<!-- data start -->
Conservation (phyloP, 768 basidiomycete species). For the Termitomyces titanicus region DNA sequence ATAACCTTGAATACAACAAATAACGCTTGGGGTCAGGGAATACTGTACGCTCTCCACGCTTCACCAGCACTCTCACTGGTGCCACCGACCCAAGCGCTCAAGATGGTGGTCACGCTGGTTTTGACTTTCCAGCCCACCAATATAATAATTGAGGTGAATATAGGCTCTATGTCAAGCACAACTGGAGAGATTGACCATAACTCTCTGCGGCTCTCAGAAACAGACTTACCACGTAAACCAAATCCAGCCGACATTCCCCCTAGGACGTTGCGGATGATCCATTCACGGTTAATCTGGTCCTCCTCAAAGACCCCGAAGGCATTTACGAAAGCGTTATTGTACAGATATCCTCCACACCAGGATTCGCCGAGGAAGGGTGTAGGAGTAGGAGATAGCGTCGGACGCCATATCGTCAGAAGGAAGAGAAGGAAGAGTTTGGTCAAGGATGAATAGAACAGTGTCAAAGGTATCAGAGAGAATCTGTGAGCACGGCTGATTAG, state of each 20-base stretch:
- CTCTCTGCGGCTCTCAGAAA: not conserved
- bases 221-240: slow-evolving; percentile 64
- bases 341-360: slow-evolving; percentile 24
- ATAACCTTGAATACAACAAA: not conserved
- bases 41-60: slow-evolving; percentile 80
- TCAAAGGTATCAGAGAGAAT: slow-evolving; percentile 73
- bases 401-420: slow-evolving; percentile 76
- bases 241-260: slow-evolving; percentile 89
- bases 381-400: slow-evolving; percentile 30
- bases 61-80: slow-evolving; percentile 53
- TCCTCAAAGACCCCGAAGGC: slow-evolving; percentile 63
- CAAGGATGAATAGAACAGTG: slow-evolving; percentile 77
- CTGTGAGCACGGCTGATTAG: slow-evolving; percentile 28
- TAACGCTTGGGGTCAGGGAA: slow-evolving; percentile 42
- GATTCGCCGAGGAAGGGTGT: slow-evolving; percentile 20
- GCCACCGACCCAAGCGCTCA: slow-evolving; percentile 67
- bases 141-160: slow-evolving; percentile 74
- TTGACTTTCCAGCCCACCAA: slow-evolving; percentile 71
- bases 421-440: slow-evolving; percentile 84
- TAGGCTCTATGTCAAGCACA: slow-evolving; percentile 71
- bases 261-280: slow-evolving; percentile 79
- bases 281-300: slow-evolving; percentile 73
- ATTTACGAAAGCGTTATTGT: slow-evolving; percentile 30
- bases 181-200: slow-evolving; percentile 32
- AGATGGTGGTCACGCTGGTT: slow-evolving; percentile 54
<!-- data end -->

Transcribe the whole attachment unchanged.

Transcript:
Conservation (phyloP, 768 basidiomycete species). For the Termitomyces titanicus region DNA sequence ATAACCTTGAATACAACAAATAACGCTTGGGGTCAGGGAATACTGTACGCTCTCCACGCTTCACCAGCACTCTCACTGGTGCCACCGACCCAAGCGCTCAAGATGGTGGTCACGCTGGTTTTGACTTTCCAGCCCACCAATATAATAATTGAGGTGAATATAGGCTCTATGTCAAGCACAACTGGAGAGATTGACCATAACTCTCTGCGGCTCTCAGAAACAGACTTACCACGTAAACCAAATCCAGCCGACATTCCCCCTAGGACGTTGCGGATGATCCATTCACGGTTAATCTGGTCCTCCTCAAAGACCCCGAAGGCATTTACGAAAGCGTTATTGTACAGATATCCTCCACACCAGGATTCGCCGAGGAAGGGTGTAGGAGTAGGAGATAGCGTCGGACGCCATATCGTCAGAAGGAAGAGAAGGAAGAGTTTGGTCAAGGATGAATAGAACAGTGTCAAAGGTATCAGAGAGAATCTGTGAGCACGGCTGATTAG, state of each 20-base stretch:
- CTCTCTGCGGCTCTCAGAAA: not conserved
- bases 221-240: slow-evolving; percentile 64
- bases 341-360: slow-evolving; percentile 24
- ATAACCTTGAATACAACAAA: not conserved
- bases 41-60: slow-evolving; percentile 80
- TCAAAGGTATCAGAGAGAAT: slow-evolving; percentile 73
- bases 401-420: slow-evolving; percentile 76
- bases 241-260: slow-evolving; percentile 89
- bases 381-400: slow-evolving; percentile 30
- bases 61-80: slow-evolving; percentile 53
- TCCTCAAAGACCCCGAAGGC: slow-evolving; percentile 63
- CAAGGATGAATAGAACAGTG: slow-evolving; percentile 77
- CTGTGAGCACGGCTGATTAG: slow-evolving; percentile 28
- TAACGCTTGGGGTCAGGGAA: slow-evolving; percentile 42
- GATTCGCCGAGGAAGGGTGT: slow-evolving; percentile 20
- GCCACCGACCCAAGCGCTCA: slow-evolving; percentile 67
- bases 141-160: slow-evolving; percentile 74
- TTGACTTTCCAGCCCACCAA: slow-evolving; percentile 71
- bases 421-440: slow-evolving; percentile 84
- TAGGCTCTATGTCAAGCACA: slow-evolving; percentile 71
- bases 261-280: slow-evolving; percentile 79
- bases 281-300: slow-evolving; percentile 73
- ATTTACGAAAGCGTTATTGT: slow-evolving; percentile 30
- bases 181-200: slow-evolving; percentile 32
- AGATGGTGGTCACGCTGGTT: slow-evolving; percentile 54